June 11, 2007

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The Deep South

drawings by Harry Roberts, Sydney, Australia

The lunar "deep south" is a hard area to study, with masses of craters overlapping each other. So I chose to make outline maps of the terrain over two nights in an attempt to sort out the basic features. "Virtual Moon Atlas" showed that libration was not favourable, and that my first sketch (top) did not show the pole itself. On the following night I made a second sketch of the field, hoping to learn more (bottom). Conspicuous in the centre is crater Moretus, Far right (half filled with dramatic spires of shadow) is Casatus, with Klaproth below, an amazing sight! And above right of Short was a tangle of overlapping craters: the Newton complex! Clementine imagery of this area shows Newton is a mix of five or more craters, all of very different ages (Newton is 79 km diameter). Only under favourable libration can we see much of Newton’s crater floor. Amazingly, four steep, high peaks punctuated the horizon. They looked taller and more isolated than any I’d seen elsewhere on the Moon. All are about 4 - 5km high, and I labelled them "d", "a", "b" and "c". Compare with Ewen Whitaker’s classic 1954 hand drawn map. The peaks named M1 and M3 are my "a" and "b" respectively, I think. These peaks are part of the Leibnitz Range, thrown up by the South Pole Aitken impact. The bottom drawing shows how libration brings peaks "a", "b" and "c" more in line over 24 hours. Above Casatus a huge isolated massif (arrow) has appeared, that can also be seen on Clementine imagery. It looks to be 4km or so high and ~90 km long: a vast formation that doesn’t seem to be plotted or named in Rukl’s "Atlas of the Moon". The bottom image also shows a "valley" curving around Newton’s west rim, dotted in the sketch – is this a real formation or simply a space between others?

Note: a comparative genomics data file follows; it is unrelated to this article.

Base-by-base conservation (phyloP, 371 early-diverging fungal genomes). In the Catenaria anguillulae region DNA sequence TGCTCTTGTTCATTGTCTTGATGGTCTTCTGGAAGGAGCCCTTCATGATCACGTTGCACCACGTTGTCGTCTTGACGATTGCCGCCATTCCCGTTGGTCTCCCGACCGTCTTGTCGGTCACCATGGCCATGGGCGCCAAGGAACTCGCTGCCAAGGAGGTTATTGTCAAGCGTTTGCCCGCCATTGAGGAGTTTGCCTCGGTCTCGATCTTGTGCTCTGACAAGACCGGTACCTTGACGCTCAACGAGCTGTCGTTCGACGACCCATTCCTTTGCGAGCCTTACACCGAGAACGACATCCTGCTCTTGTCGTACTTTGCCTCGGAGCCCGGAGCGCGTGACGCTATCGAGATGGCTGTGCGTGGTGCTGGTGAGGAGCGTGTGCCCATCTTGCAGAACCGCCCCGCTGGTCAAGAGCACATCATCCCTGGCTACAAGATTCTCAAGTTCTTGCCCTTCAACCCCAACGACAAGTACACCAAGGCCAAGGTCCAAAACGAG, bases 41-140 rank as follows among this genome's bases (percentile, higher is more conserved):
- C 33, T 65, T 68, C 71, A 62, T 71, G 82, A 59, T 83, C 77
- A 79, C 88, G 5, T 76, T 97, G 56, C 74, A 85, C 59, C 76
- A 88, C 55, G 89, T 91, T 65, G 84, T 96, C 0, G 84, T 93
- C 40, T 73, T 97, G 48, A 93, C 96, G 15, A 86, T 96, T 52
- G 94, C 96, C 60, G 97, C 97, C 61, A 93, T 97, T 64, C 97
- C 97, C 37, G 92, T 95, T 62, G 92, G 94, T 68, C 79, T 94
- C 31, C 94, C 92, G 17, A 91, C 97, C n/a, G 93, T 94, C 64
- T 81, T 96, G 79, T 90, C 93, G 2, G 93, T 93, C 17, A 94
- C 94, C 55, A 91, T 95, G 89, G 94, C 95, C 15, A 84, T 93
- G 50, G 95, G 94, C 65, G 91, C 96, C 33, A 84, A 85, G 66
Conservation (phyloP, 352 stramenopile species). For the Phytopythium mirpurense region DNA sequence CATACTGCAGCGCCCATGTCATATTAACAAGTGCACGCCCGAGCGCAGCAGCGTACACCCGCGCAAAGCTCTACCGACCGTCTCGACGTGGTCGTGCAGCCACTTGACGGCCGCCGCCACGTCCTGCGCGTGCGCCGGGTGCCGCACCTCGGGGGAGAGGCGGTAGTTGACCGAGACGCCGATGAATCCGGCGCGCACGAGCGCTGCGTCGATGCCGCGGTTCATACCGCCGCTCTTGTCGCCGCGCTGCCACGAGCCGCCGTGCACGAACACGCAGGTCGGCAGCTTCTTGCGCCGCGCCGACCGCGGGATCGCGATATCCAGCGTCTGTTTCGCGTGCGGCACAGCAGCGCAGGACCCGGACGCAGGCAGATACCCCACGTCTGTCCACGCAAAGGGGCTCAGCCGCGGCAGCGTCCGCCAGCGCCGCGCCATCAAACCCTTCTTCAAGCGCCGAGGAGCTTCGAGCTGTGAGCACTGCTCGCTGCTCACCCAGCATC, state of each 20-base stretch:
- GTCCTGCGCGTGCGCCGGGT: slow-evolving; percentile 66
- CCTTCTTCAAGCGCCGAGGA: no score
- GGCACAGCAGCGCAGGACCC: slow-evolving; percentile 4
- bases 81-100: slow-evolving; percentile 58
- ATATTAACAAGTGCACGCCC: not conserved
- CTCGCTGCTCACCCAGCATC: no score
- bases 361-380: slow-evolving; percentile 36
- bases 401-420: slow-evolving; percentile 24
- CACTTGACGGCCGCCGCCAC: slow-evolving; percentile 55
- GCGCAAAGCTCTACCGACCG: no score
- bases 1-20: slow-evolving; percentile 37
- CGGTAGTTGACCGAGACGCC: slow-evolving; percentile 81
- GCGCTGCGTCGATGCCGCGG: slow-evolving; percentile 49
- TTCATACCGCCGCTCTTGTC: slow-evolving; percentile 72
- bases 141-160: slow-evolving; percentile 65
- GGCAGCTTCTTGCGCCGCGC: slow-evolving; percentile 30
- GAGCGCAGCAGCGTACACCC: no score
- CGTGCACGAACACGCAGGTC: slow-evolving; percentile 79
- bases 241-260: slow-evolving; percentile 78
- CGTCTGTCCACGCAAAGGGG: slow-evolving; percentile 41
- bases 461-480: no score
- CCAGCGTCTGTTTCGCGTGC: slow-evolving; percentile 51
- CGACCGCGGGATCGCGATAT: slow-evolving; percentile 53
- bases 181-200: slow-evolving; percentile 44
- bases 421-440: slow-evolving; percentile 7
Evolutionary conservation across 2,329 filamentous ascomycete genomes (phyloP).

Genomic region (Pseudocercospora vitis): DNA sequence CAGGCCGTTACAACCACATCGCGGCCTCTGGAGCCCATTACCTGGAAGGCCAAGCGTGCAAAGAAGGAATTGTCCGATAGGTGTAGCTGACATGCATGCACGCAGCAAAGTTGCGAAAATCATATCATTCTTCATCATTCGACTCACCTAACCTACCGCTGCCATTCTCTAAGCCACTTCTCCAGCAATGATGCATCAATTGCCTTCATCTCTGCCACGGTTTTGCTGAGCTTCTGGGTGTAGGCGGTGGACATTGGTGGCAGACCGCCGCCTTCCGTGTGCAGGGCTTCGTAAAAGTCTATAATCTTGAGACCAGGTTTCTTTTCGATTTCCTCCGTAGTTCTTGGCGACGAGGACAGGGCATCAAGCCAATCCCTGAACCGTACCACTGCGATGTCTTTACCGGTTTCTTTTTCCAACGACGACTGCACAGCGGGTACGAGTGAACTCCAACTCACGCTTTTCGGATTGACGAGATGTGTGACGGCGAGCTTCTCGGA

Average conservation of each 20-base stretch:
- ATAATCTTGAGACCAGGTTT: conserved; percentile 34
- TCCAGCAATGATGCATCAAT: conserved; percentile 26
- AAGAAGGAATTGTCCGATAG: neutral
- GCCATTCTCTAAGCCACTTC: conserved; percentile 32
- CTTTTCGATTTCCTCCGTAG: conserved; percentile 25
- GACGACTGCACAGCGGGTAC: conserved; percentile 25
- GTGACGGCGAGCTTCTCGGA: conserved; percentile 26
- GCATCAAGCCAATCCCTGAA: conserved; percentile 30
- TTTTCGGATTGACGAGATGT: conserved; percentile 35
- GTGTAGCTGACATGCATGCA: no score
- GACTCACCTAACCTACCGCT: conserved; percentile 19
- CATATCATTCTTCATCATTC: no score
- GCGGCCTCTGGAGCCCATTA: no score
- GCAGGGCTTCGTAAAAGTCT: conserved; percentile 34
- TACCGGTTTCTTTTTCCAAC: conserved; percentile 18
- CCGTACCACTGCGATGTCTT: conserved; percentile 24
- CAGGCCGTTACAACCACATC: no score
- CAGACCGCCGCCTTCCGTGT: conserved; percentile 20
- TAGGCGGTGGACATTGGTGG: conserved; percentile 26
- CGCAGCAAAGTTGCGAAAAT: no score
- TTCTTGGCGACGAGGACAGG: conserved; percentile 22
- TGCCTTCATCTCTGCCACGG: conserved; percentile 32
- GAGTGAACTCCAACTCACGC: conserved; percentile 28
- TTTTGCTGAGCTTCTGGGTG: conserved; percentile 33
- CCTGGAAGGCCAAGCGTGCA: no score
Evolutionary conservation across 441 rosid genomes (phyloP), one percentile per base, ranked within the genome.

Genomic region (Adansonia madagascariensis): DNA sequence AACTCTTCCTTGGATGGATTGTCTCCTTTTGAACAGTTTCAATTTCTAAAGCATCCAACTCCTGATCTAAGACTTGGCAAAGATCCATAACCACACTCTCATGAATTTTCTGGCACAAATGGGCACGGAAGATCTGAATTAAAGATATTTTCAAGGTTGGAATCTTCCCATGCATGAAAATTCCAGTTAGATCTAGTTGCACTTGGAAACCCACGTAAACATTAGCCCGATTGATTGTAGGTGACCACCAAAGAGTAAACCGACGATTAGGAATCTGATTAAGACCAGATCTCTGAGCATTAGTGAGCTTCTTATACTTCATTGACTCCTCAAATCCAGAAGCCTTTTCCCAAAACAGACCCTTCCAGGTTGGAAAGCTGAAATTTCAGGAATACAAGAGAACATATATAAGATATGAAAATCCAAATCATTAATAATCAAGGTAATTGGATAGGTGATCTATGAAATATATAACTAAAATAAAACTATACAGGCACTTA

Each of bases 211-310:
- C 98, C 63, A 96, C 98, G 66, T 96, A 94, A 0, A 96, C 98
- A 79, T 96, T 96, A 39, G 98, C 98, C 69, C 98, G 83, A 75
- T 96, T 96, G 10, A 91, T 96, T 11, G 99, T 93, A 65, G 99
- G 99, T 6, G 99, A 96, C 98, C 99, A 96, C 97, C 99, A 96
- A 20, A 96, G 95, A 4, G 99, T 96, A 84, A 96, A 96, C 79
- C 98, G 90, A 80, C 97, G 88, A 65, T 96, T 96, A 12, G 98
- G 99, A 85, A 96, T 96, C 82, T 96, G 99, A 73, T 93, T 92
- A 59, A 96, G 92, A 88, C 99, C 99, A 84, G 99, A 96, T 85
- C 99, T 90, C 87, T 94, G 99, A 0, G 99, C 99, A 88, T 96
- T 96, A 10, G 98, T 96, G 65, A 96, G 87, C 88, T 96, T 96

Harry Roberts

Technical Details:
See the Feb 1, 2006 LPOD for a description of Harry’s artistic techniques. The sketches have east to left and south at the top, as if we hovered above the formation (for IAU rotate 180 degrees). This was the way it looked in my C8 with a star diagonal and I find it easier to interpret landforms if they are in terrestrial orientation.

Related Links:
Rükl charts 72 & 73

Yesterday's LPOD: A Rim on the Limb Again

Tomorrow's LPOD: Seeing Double


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